Social Security provides that you must file your claim within 60 days after the date reflected on the denial letter.

What do I need to win my case?

  • Medical records – The most important thing you can do is list the name, address and telephone number of all medical care providers for any health problems that limit your ability to work.
  • Medical opinions – We provide forms for our clients’ treating physician(s) to complete on your behalf. A doctor simply putting in the medical records or writing a letter that you cannot work is not sufficient for the Social Security Administration.
  • Function/Pain Reports – Social Security will provide you with multiple forms to complete throughout the process. We find that a lot of clients do not take the necessary time to complete these correctly. Be honest, complete and detailed in your answers. What we find is that most people try to say what they think they can do as opposed what they actually can do. For example, if a question asks you if you can mow the yard and you can, provide detail if there are limitations such as how long and how frequently. The same goes for sitting and standing. Also, if you mow the yard one day, what kind of problems are you going to have the next? A lot of clients have side effects from medications. The medications may cause you to be drowsy or unsafe to drive. It is important that you detail these facts. Also, various medications and health conditions such as diabetes can cause a need for frequent restroom breaks. When you complete the forms, take the time to detail all of the problems that you are having. If you are uncertain, ask your family or friends what they have observed as to your limitations.

How long will my benefits last?

Your disability benefits can be stopped if you improve medically to the extent that you can no longer be considered disabled. Social Security recipients periodically have their cases reviewed to determine whether their condition still qualifies for disability benefits. Also, working after you have been approved can affect your disability. The Social Security Administration has clear definitions as to what constitutes too much income to continue to qualify for Social Security.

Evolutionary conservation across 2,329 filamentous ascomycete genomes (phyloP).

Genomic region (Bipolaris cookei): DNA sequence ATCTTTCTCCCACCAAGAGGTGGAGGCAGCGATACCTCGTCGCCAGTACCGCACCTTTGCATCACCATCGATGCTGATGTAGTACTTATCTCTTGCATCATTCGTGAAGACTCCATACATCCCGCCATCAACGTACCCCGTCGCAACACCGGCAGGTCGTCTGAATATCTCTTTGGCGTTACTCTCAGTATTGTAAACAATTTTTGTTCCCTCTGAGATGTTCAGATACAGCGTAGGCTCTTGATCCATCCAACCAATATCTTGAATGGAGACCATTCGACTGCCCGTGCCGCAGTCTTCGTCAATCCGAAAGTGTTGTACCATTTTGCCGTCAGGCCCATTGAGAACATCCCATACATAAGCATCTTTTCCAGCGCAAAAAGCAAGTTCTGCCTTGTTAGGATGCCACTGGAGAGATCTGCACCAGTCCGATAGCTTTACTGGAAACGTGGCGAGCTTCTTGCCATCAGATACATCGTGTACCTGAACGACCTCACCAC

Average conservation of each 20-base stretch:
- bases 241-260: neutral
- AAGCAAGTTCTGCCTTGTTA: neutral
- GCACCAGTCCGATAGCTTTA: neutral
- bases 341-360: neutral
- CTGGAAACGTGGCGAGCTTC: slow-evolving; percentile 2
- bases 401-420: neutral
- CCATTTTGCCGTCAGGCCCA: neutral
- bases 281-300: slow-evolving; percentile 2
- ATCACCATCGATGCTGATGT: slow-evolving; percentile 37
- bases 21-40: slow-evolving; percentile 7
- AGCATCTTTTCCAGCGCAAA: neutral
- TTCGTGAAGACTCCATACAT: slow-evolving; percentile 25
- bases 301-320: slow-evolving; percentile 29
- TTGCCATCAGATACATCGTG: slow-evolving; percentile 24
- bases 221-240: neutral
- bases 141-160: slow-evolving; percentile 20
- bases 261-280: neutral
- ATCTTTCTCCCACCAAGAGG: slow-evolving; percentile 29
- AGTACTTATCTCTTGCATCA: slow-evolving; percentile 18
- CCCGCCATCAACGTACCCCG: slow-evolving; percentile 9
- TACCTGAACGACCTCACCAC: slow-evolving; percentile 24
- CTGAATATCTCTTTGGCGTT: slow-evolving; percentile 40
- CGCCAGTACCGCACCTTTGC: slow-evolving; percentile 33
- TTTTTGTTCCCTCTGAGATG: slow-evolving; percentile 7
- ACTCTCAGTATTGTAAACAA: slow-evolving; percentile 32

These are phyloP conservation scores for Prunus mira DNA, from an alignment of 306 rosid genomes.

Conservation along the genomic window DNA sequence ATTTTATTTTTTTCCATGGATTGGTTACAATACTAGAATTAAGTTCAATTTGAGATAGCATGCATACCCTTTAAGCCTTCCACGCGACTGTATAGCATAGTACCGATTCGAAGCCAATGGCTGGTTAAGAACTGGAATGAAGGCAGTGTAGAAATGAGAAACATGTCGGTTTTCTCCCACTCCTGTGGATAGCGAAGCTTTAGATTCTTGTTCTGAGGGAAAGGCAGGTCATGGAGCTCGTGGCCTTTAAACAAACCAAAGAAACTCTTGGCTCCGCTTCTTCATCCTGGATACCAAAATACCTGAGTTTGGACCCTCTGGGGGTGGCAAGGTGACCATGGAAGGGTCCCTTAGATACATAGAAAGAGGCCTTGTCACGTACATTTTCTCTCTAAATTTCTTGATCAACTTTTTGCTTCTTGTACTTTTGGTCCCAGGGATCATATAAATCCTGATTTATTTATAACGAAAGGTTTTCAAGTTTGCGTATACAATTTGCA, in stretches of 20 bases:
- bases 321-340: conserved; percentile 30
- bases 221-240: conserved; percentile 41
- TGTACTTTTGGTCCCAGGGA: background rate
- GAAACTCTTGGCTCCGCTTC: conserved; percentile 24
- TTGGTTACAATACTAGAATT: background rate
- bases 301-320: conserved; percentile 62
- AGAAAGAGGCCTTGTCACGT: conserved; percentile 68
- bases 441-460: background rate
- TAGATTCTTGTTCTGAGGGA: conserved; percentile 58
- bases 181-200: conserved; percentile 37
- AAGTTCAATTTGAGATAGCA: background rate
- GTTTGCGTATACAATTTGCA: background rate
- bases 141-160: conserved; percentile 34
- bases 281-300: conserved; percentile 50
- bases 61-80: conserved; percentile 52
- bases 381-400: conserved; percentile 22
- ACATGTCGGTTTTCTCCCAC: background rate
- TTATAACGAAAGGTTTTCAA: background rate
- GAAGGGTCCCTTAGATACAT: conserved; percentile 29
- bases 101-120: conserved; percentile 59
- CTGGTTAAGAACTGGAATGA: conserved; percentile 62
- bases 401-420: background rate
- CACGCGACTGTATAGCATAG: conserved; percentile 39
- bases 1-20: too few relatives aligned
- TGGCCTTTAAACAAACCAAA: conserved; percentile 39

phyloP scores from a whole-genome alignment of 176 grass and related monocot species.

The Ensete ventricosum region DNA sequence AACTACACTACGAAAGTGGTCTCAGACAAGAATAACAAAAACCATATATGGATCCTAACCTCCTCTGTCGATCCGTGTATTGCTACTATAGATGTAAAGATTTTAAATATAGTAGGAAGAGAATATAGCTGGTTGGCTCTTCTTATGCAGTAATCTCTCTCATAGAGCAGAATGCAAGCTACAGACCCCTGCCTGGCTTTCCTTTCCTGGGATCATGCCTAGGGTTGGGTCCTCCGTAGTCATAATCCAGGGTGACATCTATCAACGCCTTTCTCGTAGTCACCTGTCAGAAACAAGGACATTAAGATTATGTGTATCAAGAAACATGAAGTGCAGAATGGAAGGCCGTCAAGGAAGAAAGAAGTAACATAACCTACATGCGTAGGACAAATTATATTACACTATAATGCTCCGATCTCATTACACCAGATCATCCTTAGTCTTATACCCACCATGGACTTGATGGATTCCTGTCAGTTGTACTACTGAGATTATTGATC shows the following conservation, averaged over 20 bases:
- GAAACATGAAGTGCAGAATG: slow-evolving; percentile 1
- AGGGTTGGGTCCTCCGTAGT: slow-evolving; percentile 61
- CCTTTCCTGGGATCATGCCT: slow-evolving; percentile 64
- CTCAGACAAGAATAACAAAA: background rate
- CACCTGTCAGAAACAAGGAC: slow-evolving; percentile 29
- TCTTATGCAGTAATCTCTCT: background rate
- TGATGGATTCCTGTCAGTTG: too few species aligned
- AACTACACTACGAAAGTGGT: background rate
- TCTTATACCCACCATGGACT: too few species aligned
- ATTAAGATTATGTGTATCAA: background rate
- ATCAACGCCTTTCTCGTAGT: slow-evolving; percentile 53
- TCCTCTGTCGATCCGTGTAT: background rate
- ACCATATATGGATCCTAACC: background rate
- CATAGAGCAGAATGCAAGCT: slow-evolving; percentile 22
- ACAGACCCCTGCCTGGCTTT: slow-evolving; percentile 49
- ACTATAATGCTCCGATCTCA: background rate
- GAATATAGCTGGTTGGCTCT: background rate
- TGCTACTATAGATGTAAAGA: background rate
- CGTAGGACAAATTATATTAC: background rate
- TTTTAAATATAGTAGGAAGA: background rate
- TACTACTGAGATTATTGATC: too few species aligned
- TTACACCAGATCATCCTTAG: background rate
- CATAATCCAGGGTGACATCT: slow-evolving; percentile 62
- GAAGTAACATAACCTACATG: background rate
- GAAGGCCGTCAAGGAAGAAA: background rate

How much is my back pay?

In most cases, you will receive a certain amount of past-due benefits based on how long it has taken the case to resolve. For SSI, you can receive benefits back to the first month after you applied. You cannot receive retroactive benefits back to the date when you actually became disabled. For Title II/DIB/SSDI, Social Security can pay you benefits for up to 12 months prior to the date you filed your disability claim.

Title II/DIB/SSDI pays all of the back pay in one lump sum, less the first five months. SSI has a process of paying the back-due benefits over multiple six-month time frames.

Do I get medical benefits?

If you receive Title II/DIB/SSDI, you will receive Medicare benefits 29 months from the onset date (the date you became disabled). SSI-entitled individuals will receive Medicaid, and that will become immediately available once you are approved.

Why does it take so long to receive benefits?

The reason it takes so long to get a claim through the system is simply that there are more disability claims going through the system than the small number of administrative law judges can handle.

More questions? Call Caddell Reynolds disability lawyers for a Free Legal Consultation at 800-671-4100, or contact us by filling out the Free Consultation Form below.

Caddell Reynolds. Make the right call!